Chihuahua Zero You’ve got the idea. That’s exactly what I do.

Hope this helps, Denise.

Denise Covey
8 years ago

This is great. Thank you.

Chihuahua Zero
8 years ago

Inciting Incident (I think): Bryan discovers that Finn, his exchange student, is a psychic that fights spirits.

Bryan already finds it difficult dealing with Finn, a spacey doormat. Being a reluctant student exchange program host, Bryan has to look after Finn for one whole semester. Too bad Finn, while lacking social skills, happens to be a somewhat iffy psychic that sneaks out to vanquish manifestations of human emotions.

Is that a good start?

The Golden Eagle
8 years ago

Excellent advice. I like your approach of using the reaction instead of the original opening as the first sentence!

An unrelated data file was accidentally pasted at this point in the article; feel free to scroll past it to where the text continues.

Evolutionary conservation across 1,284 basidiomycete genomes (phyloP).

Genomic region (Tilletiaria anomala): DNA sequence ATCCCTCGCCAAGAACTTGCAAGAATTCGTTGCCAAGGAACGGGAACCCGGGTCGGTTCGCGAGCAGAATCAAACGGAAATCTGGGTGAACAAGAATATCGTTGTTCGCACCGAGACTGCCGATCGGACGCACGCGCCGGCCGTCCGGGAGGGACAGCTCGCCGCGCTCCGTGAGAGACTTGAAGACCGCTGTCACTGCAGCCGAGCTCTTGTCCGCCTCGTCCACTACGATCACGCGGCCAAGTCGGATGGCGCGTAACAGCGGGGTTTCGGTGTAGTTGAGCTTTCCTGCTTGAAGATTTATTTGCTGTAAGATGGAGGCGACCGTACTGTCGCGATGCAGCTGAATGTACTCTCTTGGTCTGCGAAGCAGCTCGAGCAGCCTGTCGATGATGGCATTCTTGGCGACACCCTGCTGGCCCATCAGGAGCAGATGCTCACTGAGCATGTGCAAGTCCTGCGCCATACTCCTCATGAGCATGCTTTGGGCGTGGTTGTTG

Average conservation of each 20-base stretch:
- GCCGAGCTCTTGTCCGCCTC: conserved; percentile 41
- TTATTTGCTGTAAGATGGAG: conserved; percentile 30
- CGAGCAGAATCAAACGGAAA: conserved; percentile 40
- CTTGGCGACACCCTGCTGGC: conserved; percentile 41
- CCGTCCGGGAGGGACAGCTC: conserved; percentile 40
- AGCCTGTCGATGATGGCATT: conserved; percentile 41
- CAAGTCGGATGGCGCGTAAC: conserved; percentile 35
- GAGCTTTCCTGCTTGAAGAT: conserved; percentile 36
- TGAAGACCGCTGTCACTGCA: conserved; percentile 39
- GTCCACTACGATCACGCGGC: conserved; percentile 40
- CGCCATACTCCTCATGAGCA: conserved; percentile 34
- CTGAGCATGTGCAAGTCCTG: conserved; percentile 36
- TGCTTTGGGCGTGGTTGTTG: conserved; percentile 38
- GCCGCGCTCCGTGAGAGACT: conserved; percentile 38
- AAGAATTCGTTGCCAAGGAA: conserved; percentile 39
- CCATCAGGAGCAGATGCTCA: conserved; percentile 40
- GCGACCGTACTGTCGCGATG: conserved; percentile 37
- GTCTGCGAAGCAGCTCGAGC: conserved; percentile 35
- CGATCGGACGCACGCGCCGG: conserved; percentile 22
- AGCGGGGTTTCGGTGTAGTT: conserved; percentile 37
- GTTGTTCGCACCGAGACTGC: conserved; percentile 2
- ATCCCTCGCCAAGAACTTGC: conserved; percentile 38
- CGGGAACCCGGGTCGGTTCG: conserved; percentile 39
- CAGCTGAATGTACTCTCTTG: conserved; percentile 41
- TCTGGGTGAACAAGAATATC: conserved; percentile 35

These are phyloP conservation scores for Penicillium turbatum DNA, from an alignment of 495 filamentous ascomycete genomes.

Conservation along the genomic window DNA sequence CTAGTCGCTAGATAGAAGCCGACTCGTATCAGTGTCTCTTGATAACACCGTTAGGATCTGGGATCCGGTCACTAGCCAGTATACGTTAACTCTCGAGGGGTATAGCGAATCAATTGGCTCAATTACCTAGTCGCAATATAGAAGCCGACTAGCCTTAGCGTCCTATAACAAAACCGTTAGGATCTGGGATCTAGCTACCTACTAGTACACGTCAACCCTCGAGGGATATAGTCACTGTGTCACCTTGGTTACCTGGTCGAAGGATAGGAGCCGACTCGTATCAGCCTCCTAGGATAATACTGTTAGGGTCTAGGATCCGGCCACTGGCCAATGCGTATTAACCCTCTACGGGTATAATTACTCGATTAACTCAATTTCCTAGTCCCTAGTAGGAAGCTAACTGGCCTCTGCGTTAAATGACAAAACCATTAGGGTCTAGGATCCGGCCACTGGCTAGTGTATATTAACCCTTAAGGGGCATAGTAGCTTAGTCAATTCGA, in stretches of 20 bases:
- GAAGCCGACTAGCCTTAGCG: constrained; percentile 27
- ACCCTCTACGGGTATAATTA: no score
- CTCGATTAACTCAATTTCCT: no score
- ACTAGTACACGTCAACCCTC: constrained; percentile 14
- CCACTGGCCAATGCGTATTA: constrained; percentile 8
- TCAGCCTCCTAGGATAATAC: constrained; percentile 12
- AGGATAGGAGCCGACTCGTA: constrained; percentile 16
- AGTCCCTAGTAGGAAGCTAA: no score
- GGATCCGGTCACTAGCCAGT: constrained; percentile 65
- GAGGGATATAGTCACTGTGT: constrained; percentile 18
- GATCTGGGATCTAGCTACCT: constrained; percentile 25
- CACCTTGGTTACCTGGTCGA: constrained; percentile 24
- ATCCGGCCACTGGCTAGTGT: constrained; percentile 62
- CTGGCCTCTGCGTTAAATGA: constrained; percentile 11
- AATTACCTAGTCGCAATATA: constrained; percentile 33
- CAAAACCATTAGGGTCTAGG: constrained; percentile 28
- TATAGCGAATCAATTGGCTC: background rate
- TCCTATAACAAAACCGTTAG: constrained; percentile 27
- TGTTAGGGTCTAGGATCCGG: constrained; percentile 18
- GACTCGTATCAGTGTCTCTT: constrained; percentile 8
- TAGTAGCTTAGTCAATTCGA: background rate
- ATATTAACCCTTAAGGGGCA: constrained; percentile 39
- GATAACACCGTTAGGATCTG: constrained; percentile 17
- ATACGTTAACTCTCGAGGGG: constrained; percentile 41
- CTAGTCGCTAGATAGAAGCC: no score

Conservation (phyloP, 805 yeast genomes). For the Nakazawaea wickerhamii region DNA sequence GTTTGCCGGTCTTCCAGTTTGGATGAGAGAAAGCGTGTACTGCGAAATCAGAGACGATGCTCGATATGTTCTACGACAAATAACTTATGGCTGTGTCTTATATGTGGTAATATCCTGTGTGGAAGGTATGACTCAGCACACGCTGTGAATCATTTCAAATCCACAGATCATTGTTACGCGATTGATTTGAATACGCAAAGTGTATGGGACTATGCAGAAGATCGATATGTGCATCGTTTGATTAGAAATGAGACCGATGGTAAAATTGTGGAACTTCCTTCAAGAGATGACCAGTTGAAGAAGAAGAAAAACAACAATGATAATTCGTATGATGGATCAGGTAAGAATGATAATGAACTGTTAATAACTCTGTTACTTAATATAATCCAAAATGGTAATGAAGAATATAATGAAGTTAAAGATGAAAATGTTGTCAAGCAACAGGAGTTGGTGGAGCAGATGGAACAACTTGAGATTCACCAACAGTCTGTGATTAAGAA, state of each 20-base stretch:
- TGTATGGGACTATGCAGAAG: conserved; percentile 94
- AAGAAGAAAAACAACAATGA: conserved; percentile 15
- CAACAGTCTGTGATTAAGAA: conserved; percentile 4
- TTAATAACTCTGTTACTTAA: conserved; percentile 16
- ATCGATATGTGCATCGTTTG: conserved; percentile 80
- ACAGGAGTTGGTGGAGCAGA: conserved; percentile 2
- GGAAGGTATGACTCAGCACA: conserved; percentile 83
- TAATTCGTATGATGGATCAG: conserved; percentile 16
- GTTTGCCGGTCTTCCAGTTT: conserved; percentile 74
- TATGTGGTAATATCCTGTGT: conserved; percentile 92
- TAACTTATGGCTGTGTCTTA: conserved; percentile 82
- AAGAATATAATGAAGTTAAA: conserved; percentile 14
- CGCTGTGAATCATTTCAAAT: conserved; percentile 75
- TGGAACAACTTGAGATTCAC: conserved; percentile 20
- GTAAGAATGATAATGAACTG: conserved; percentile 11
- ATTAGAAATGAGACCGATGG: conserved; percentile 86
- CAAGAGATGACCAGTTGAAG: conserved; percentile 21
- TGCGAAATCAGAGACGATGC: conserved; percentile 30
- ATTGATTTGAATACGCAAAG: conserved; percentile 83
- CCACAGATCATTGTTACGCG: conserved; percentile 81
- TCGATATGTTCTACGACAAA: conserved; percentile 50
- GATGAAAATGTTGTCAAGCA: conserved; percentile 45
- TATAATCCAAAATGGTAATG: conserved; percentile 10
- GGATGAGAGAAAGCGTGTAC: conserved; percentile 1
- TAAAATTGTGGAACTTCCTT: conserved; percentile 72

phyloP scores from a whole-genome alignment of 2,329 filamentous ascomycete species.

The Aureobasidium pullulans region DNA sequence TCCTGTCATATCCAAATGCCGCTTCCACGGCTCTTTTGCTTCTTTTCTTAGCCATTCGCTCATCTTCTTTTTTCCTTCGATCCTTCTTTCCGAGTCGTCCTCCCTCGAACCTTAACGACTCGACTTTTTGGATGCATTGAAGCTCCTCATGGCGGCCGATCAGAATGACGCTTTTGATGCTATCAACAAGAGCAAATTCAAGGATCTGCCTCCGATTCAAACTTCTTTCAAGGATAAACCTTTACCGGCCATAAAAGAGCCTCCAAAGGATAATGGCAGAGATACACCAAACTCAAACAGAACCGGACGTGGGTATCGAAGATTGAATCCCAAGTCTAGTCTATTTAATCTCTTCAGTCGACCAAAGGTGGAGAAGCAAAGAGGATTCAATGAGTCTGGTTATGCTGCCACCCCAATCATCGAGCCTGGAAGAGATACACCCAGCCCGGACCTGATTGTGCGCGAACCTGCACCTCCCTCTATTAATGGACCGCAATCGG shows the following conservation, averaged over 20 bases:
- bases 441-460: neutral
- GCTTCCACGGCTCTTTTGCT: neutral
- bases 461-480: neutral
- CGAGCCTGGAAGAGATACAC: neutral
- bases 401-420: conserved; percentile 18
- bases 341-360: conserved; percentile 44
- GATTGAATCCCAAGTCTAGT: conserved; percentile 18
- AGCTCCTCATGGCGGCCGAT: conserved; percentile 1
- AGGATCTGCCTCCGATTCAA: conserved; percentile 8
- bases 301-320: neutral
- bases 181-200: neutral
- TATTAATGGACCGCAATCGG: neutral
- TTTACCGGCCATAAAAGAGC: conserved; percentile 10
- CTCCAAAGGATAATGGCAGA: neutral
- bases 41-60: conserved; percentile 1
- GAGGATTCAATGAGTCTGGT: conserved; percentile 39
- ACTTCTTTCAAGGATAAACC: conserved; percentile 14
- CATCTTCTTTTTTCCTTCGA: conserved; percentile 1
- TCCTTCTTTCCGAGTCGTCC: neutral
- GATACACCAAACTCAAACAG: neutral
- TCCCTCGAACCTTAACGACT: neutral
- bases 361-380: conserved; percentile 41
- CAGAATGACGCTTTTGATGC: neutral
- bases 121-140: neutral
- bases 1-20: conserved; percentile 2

Angela Ackerman
8 years ago

Lee, I’ll say it again–this is such great advice! I’m so excited to see so many people find this helpful–this is such a challenging part of seeking publication. Thank you!

Good luck to everyone in the draw! 🙂

8 years ago

I’ll expect notes from all you about your requests for fulls! 🙂 Good luck with those synopses!

M Pax
8 years ago

That’s a great method for getting started, Lee. They’re tough to write. I think.

Charlie Holmberg
8 years ago

What a great tip! It’s hard to find really good advice on synopsis, so thanks for this!

Bish Denham
8 years ago

Most excellent Lee. A wonderful bit of simple advice. It’s not all complicated and stuff…

Word Crafter
8 years ago